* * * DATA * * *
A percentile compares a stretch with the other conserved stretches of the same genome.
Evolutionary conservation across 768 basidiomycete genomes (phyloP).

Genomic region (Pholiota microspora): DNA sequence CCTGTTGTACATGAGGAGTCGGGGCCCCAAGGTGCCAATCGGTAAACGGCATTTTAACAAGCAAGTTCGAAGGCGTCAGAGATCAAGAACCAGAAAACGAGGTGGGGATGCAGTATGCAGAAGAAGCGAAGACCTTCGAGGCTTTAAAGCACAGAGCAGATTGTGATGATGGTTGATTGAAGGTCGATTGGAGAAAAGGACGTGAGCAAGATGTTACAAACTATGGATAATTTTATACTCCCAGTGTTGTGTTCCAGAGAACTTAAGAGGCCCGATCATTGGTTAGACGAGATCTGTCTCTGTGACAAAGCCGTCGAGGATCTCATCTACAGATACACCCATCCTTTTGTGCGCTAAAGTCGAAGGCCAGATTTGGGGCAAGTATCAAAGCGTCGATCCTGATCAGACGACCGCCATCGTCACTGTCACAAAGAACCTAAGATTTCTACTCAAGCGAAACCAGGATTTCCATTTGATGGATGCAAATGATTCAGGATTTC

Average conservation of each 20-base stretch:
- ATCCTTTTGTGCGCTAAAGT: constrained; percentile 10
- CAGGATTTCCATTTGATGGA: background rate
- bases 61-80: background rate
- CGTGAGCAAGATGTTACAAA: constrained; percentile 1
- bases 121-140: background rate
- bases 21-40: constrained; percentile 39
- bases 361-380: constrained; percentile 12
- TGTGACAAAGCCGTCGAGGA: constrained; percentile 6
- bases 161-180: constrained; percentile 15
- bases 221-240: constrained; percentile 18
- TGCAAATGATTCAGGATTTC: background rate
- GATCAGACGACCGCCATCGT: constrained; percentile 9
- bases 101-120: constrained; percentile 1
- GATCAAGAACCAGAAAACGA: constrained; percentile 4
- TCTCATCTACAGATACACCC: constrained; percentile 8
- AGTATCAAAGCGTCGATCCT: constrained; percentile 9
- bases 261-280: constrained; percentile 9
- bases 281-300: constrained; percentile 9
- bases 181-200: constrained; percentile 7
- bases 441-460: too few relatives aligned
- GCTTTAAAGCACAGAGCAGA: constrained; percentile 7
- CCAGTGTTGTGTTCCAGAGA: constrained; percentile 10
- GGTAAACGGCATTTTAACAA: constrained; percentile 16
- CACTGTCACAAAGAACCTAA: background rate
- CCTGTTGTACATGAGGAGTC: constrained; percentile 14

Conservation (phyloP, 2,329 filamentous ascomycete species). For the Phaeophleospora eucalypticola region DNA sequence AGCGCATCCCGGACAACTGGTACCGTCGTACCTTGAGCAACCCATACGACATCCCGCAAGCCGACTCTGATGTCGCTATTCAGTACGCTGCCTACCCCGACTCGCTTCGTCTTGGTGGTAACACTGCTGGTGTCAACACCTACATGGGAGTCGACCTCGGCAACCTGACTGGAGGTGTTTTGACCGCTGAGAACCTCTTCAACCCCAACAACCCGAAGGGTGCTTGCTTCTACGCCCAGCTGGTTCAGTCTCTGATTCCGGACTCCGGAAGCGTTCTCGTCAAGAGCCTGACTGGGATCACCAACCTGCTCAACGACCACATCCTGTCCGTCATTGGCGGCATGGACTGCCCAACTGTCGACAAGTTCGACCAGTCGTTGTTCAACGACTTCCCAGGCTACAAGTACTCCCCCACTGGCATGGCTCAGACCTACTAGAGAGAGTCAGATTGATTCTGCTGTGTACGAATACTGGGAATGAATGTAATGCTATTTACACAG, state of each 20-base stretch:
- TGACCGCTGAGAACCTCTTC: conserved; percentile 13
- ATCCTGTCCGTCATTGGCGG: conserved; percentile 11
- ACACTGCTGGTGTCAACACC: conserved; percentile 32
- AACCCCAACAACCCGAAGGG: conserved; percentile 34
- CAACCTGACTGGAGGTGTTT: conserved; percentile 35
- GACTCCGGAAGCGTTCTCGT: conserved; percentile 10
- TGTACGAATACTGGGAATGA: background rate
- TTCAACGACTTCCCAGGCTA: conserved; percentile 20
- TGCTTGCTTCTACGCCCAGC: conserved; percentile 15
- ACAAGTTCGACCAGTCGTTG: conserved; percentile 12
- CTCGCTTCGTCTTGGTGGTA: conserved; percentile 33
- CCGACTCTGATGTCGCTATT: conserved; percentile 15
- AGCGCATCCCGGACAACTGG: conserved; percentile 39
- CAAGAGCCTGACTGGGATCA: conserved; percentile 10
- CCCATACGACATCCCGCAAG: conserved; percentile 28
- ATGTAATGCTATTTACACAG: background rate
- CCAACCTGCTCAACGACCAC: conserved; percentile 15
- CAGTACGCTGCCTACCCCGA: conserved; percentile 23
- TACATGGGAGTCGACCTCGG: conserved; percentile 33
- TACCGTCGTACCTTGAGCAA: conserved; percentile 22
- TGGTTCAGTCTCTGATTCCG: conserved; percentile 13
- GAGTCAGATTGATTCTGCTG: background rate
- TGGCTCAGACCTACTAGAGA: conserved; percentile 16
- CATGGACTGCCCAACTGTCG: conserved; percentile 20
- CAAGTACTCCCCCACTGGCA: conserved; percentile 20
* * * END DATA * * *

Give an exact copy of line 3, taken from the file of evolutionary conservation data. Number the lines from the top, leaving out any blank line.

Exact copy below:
Genomic region (Pholiota microspora): DNA sequence CCTGTTGTACATGAGGAGTCGGGGCCCCAAGGTGCCAATCGGTAAACGGCATTTTAACAAGCAAGTTCGAAGGCGTCAGAGATCAAGAACCAGAAAACGAGGTGGGGATGCAGTATGCAGAAGAAGCGAAGACCTTCGAGGCTTTAAAGCACAGAGCAGATTGTGATGATGGTTGATTGAAGGTCGATTGGAGAAAAGGACGTGAGCAAGATGTTACAAACTATGGATAATTTTATACTCCCAGTGTTGTGTTCCAGAGAACTTAAGAGGCCCGATCATTGGTTAGACGAGATCTGTCTCTGTGACAAAGCCGTCGAGGATCTCATCTACAGATACACCCATCCTTTTGTGCGCTAAAGTCGAAGGCCAGATTTGGGGCAAGTATCAAAGCGTCGATCCTGATCAGACGACCGCCATCGTCACTGTCACAAAGAACCTAAGATTTCTACTCAAGCGAAACCAGGATTTCCATTTGATGGATGCAAATGATTCAGGATTTC